Every day I work with women who have experienced birth trauma, with the impact of their experience lasting weeks, months or years. As hard as it is to hear, this trauma is often caused at the hands of our medical model of birth. In fact, one study shows that 66% of mothers that have experienced birth trauma attribute the cause of that trauma to be at the hands of their care professionals. It’s because of this that many women then go on to find their visits to supporting health professionals post-birth, whether that be follow-up medical care or allied health, very difficult. Some then being retraumatized by this experience too. While the intent behind the interaction is always to provide support, the outcome isn’t always as hoped.
These are the top 5 mistakes health professionals make when responding to patients or clients who disclose birth trauma (or any trauma)…
Questioning them for further information
This is an easy mistake to make. Once a women slightly opens the door to disclose her experience, it’s easy to see that as an opportunity to swing the door wide open and prod her to keep talking. The risk here is re-traumatisation (the reliving of the traumatic experience causing the return of trauma-related emotional/cognitive/physical responses) putting that individual at further risk.
Relating their client’s experience back to their own
As humans we a deeply drawn to connecting with others through shared experiences, so this one is a common mistake that many health professionals make. The difficulty here is that no two experiences are the same, no two emotional responses to an experience are the same, and no two people share the same ongoing impacts of their experience. And because of this we run the risk of our patient feeling dismissed and questioning validity of their own thoughts and feelings.
Implying that their experience is all part of motherhood.
Yes, motherhood comes with it’s own challenges, but trauma of any kind is not (and never should be) a given. Again, this is harmful, and often imposes a barrier on individuals in seeking help to heal from their trauma.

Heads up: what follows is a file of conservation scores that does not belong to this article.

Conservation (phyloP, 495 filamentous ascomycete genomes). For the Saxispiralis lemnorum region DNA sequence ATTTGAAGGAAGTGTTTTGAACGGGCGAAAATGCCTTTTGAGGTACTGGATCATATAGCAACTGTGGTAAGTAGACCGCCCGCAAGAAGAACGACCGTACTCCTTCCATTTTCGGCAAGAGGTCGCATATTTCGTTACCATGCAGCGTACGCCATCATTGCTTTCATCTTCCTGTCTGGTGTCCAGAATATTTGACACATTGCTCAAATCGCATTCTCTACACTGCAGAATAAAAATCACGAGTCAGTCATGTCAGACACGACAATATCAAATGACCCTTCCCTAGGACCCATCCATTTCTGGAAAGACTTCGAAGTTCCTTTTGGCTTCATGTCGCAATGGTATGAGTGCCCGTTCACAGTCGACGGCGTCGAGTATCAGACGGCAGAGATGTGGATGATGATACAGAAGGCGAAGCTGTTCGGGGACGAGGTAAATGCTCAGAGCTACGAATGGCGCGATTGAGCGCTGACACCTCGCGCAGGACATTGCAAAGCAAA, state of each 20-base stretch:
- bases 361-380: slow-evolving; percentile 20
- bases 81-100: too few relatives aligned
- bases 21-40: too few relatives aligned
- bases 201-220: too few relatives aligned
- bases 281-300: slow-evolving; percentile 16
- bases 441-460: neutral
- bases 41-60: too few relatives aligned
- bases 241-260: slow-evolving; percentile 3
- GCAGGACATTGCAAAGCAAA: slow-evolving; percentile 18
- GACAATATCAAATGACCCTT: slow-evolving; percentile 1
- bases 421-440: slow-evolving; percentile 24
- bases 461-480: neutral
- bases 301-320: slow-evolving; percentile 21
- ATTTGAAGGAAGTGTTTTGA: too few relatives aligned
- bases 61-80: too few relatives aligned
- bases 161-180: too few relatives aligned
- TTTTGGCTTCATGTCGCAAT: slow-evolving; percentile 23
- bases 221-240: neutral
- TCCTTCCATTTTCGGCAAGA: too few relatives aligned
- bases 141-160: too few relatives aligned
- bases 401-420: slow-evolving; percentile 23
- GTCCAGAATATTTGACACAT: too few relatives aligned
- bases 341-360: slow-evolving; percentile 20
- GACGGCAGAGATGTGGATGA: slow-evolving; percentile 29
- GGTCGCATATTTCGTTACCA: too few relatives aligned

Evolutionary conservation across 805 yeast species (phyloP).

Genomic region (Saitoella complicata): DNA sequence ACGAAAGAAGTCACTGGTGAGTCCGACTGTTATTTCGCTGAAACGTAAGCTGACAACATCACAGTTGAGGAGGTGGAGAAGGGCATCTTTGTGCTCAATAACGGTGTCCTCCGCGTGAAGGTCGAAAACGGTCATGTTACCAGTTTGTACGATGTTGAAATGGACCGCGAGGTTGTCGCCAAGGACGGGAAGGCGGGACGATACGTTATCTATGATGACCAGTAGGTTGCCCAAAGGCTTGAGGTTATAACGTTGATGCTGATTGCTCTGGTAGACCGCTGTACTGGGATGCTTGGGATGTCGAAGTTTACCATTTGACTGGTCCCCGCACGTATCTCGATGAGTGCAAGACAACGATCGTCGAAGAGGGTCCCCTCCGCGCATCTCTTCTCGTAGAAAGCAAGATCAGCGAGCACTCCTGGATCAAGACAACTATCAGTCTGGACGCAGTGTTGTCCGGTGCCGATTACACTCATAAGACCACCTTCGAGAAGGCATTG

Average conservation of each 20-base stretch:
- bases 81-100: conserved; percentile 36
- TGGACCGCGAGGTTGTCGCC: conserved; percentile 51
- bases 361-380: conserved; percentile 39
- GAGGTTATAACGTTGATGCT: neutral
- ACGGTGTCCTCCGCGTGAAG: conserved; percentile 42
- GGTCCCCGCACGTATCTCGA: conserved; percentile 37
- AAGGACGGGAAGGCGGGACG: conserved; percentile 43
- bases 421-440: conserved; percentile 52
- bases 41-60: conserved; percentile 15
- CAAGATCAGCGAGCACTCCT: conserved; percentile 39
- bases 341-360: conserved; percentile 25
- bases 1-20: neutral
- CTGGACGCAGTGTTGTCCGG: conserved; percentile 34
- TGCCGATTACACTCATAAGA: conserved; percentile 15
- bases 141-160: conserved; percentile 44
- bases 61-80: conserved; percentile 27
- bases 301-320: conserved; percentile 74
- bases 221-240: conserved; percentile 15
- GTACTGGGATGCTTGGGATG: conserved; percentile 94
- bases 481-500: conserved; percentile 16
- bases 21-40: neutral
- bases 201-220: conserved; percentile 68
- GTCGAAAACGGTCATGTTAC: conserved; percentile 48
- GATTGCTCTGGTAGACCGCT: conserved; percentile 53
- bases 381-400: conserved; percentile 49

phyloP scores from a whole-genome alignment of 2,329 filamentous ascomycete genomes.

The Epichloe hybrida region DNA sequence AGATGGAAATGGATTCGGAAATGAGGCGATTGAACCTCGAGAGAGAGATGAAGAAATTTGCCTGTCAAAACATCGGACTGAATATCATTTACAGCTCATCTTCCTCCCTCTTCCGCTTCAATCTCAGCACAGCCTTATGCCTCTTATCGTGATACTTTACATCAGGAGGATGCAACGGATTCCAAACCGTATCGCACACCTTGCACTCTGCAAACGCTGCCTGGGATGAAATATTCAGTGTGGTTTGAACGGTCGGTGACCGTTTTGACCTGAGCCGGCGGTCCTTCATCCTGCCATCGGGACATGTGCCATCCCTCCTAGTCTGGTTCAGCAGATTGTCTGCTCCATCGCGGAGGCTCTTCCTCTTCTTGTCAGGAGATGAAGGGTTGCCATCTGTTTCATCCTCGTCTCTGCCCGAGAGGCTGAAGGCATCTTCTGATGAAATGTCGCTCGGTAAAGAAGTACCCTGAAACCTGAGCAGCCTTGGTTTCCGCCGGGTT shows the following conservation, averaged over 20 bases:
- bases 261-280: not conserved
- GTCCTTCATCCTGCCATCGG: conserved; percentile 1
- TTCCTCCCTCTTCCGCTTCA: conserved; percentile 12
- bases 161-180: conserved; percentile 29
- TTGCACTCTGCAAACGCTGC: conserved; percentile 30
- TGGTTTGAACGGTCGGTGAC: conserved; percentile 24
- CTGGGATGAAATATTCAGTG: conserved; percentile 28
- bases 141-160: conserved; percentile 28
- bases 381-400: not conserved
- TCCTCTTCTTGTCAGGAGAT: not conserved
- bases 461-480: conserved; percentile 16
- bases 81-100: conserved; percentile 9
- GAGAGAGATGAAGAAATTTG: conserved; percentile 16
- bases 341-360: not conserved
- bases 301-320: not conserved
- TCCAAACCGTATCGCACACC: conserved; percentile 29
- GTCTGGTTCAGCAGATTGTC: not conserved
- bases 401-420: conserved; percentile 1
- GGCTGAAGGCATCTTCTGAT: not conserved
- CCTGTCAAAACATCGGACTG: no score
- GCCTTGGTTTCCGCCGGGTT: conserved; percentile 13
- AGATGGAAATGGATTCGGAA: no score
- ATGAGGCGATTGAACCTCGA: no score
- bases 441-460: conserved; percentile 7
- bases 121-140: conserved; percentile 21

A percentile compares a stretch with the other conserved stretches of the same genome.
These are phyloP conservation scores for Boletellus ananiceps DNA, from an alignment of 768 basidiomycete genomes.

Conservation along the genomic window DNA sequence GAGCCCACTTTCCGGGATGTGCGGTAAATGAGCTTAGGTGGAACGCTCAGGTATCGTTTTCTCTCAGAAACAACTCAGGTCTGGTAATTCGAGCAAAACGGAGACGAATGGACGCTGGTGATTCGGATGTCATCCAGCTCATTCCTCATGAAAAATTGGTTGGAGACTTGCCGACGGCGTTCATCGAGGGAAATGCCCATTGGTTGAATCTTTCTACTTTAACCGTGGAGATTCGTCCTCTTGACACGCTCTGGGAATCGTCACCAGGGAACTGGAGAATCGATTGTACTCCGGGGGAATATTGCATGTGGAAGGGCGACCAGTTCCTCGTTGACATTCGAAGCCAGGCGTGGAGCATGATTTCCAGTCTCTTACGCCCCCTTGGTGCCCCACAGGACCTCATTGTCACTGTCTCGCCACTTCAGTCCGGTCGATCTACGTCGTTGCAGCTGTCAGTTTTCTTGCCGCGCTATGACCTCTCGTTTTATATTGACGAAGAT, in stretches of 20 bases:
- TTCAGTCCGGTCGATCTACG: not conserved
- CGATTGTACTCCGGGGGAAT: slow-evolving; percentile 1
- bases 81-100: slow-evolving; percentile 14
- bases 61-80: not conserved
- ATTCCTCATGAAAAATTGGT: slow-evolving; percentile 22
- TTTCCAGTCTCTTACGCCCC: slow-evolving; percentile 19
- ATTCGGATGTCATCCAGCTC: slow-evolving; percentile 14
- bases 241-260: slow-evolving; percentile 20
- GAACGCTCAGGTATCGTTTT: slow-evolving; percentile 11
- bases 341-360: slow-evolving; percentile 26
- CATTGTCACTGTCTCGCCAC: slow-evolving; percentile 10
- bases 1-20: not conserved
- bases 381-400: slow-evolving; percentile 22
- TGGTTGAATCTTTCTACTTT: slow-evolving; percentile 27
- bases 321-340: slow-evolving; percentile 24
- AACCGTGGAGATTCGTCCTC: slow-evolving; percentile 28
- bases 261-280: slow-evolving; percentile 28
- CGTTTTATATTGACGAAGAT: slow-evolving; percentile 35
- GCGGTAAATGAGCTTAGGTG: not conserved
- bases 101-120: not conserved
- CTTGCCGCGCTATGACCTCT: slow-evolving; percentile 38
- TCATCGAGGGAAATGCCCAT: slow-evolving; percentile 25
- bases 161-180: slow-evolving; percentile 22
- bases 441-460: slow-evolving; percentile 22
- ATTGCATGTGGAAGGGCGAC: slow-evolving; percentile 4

Not allowing space for all emotions, shrouding them in positivity instead. This is so incredibly common, particularly when professionals aren’t aware of how to respond to disclosure of trauma. ‘At least you have a healthy baby’, ‘you both survived’, ‘it’s in the past, it’s time to move forward’. This is dismissive, invalidating and harmful.
Not knowing how to respond
So not responding at all. Responding to a disclosure isn’t easy… it can be triggering, it can be overwhelming, it can induce anxiety. But it deserves acknowledgment and validation.
All of these responses are natural and easy responses to trauma disclosure, but they can cause more harm than good, impacting the outcomes you’re working toward with your client. Trauma-informed practice is vital!
Want to learn more?
If you’re a health professional looking for resources on how to better work with trauma within your clients, head over and download my free Complete Guide to Trauma-Sensitive Language. There’s so much to learn on this topic so I want to share as much as I can!
My name is Fiona Rogerson and I am an ACA accredited trauma and perinatal Perth counsellor and Hypnobirthing (Mongan Method) Educator. I work with women and men to overcome emotional and psychological hurdles surrounding traumatic experiences, as well as conception, pregnancy, postpartum, parenting and identity. I am also available to provide professional development training and workshops to various organisations. I am based south of the river in Perth in Success, also working online. To work with me, email at email@example.com or phone 0402 017 425 or message via my contact page.